Inventors find ‘an app for that’ on campus

The phrase “there’s an app for that” has taken on a much bigger meaning since it aired on an iPhone commercial in 2009. Between calorie counters, photo enhancers, music databases and addictive games, there truly is an app for everyone. Now, the University is willing to give students their own opportunity to create apps.

Yih-Chun Hu, a professor at the University, has been teaching students how to create their own apps through an Electrical and Computing Engineering course. These apps focus on cloud computing, which is a way of sharing resources and software through the Internet.

“We had these phones donated by Microsoft for our use during the semester. Each project got two phones,” Hu said. “And so, most people built on Windows mobile because of that.”

One team of students was also able to create an Android app that they plan on trying to introduce to the Android app store.

Once the apps were completed, they were submitted to a contest where awards were given such as Most Innovative Application, Cloudiest Application, Best Overall Application and Student Choice.

TaskPop, which was the winner of Best Overall Application and Student Choice, is a task managing application and is usable for Android smart phones.

“What you could do is your basic task listings, but then you could also assign tasks to other people,” Hu said. “And on a per task basis, you had permission so you could see who could see it and who could complete it.”

Tyler Harrington, senior in Engineering, learned how to create apps through campus courses, as well as information from the Internet and books. Harrington has been recently developing two apps.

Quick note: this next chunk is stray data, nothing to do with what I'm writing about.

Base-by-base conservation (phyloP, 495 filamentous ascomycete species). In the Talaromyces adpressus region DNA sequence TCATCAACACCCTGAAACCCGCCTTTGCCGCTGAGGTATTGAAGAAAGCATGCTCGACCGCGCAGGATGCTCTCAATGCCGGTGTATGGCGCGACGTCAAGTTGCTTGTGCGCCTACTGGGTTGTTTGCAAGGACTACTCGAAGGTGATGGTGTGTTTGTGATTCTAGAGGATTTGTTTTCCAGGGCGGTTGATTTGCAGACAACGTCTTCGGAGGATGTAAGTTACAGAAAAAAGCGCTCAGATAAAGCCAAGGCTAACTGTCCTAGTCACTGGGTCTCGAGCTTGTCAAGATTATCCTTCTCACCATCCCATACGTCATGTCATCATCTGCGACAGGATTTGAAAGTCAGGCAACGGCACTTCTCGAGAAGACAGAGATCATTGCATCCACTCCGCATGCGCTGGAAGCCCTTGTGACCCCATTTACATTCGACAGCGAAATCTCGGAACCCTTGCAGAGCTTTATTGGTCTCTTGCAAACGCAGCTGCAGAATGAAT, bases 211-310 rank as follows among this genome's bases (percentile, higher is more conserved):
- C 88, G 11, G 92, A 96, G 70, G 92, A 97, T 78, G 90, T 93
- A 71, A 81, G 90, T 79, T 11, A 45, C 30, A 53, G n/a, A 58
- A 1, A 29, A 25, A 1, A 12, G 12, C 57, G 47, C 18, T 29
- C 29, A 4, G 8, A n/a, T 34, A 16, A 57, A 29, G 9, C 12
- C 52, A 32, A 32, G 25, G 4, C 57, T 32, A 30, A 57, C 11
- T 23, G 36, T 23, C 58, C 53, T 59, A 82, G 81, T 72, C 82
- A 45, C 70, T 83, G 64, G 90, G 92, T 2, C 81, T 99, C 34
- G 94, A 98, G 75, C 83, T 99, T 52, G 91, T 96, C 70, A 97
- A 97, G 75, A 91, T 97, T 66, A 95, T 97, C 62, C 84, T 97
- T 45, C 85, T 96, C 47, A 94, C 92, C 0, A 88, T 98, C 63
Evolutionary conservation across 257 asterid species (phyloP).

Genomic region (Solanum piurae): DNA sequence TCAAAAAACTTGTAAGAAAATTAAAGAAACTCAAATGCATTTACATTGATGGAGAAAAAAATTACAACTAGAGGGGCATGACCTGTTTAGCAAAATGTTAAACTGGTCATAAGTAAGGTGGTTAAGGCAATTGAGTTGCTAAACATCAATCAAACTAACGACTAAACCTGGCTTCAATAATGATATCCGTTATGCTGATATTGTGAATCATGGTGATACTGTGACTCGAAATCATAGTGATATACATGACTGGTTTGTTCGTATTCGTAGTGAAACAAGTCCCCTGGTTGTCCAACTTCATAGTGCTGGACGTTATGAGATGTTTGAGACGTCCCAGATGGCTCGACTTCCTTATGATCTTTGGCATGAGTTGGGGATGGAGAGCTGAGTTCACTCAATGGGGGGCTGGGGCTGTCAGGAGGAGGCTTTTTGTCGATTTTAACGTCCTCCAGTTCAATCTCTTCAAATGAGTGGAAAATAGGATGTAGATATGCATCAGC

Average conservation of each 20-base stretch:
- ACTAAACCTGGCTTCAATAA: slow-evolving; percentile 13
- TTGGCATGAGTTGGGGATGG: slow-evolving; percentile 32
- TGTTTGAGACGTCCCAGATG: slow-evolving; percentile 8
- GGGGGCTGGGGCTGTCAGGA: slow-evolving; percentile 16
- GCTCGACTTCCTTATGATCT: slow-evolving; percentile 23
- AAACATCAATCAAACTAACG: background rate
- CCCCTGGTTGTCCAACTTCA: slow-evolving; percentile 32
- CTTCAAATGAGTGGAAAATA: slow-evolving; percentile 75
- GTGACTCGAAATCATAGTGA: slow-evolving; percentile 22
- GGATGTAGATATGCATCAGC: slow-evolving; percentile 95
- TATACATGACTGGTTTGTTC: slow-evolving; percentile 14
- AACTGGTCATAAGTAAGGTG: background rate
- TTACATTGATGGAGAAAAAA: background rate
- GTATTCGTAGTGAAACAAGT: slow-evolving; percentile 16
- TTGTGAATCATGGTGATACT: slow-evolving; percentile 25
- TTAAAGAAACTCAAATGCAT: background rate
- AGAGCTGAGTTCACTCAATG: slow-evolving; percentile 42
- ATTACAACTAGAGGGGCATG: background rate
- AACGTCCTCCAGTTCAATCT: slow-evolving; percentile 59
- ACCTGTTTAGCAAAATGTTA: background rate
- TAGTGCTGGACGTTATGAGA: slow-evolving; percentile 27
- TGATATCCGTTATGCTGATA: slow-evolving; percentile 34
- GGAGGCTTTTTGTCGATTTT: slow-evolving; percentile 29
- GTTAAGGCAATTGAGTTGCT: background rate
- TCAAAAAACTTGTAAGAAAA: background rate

“One is a parking assistance app, which allows users to find parking spots in garages, meters or leased spots by individual owners,” Harrington said. “The second app is being developed for this campus in particular and will be promoting the establishments on campus such as events and specials.”

Students from other universities have also created apps that have been localized for use in the Champaign-Urbana area. Star Li, a 2010 graduate from Cornell University, designed an app called Vidappe that can be used on iPhones or Android powered phones.

The app is a way to get as many discounts in the area as possible. After subscribing to programs, the app will send out reminders as to where one can get discounts with their iCard.

For example, if a student was walking past a restaurant on Green Street where they could receive 15% off of their meal, their Vidappe would alert them of this when they were a block away from the restaurant.

“It’s like having a friend following you around, reminding you to do this stuff,” Li said. “Like if you look at something online, you’ll forget about it minutes later, but if you actually have your phone reminding you, I thought it would be like an easy trick.”

Vidappe is now used by 1,200 people around the United States and Li is interested in expanding the app even further.

“If you have a student ID already, I just feel like this is a really useful tool for you,” Li said.

Students who are creating smart phone apps, prove that someone doesn’t need to be Steve Jobs in order to create something technologically innovative.